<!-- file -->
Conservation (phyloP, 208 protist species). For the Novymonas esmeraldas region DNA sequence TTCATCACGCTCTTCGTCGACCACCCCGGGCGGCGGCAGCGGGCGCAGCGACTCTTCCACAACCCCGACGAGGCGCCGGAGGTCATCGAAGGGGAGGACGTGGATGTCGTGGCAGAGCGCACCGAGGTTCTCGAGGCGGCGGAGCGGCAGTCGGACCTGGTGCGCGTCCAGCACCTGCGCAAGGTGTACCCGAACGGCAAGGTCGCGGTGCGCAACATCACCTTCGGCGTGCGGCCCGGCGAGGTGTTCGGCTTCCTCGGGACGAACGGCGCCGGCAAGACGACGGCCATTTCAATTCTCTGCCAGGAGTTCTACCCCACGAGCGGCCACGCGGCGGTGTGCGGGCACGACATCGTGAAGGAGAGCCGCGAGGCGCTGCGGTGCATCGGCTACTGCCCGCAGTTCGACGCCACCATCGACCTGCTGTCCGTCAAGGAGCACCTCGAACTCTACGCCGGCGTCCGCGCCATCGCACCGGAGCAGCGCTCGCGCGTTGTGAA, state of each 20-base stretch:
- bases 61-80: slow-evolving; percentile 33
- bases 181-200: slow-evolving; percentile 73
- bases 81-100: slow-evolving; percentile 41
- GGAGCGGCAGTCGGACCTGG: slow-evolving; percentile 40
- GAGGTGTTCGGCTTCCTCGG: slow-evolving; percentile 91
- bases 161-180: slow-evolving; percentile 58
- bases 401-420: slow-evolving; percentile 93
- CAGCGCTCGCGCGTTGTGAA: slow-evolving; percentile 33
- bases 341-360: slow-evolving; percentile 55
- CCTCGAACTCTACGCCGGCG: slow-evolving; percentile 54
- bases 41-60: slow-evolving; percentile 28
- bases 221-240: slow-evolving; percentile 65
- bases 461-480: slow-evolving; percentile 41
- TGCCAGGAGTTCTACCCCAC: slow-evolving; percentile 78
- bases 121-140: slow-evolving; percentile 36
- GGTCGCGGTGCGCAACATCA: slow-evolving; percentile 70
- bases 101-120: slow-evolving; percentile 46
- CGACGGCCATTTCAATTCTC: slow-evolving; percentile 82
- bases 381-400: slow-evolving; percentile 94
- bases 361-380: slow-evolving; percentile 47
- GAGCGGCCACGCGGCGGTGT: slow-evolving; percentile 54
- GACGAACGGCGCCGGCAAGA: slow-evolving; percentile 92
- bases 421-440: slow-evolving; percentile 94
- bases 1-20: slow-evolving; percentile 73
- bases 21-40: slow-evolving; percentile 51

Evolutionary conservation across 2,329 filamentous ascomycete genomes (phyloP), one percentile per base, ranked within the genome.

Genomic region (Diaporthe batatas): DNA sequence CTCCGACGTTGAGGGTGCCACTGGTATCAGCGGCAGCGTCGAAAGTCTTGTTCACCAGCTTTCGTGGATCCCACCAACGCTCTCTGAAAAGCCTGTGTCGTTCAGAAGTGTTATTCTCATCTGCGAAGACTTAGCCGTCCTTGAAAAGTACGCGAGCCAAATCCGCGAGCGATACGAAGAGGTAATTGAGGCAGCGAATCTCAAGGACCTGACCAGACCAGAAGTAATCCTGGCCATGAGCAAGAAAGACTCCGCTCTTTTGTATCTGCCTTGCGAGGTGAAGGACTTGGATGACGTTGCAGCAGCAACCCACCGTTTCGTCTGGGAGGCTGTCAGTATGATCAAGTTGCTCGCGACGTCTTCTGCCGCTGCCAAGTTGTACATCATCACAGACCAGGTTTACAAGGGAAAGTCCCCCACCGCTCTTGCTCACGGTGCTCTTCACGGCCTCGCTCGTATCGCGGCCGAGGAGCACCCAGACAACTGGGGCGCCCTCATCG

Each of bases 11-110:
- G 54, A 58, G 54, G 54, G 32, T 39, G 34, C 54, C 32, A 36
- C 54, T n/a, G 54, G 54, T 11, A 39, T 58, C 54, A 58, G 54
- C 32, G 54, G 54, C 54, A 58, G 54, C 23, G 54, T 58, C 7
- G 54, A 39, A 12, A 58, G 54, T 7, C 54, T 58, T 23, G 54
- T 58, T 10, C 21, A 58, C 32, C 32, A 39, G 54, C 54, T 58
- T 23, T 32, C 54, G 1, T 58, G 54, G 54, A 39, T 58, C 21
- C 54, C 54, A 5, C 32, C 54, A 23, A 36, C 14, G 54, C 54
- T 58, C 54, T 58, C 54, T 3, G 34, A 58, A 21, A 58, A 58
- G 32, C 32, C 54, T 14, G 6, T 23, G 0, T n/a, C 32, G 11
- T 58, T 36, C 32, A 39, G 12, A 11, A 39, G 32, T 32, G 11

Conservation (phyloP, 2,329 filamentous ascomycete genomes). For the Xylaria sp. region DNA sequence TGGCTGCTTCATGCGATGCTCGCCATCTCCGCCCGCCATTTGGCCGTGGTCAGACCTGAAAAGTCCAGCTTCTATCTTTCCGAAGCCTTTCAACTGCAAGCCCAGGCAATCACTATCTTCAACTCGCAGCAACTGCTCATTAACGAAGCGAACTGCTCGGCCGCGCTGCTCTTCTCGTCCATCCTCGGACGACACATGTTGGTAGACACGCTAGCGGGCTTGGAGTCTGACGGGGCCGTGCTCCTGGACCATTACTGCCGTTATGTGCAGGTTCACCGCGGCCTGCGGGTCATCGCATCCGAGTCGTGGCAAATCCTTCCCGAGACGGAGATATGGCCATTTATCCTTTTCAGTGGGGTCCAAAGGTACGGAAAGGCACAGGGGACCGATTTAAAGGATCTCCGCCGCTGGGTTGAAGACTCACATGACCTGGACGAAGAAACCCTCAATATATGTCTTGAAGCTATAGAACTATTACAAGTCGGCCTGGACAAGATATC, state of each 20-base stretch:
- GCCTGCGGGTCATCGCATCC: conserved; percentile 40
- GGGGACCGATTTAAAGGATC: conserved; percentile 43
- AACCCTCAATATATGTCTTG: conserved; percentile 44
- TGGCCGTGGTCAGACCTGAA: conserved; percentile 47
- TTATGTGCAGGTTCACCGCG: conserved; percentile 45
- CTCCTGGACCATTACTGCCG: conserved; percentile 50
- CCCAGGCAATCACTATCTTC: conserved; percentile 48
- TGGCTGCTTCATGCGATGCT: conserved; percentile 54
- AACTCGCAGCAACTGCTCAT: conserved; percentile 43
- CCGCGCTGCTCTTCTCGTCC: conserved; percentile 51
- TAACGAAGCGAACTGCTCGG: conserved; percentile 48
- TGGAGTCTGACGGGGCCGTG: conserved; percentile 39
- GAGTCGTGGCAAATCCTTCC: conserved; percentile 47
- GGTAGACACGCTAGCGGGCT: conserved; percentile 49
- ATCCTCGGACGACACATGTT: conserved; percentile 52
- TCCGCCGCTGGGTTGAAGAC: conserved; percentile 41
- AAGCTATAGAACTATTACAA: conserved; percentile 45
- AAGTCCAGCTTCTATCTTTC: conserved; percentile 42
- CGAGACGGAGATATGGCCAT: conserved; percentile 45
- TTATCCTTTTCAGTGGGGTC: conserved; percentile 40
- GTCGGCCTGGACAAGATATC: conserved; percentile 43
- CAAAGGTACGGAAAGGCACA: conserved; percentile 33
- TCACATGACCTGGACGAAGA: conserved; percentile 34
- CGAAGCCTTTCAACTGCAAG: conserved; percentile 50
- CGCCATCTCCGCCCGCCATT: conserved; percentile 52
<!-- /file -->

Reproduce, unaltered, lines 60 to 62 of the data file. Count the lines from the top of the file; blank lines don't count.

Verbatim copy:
- TTATCCTTTTCAGTGGGGTC: conserved; percentile 40
- GTCGGCCTGGACAAGATATC: conserved; percentile 43
- CAAAGGTACGGAAAGGCACA: conserved; percentile 33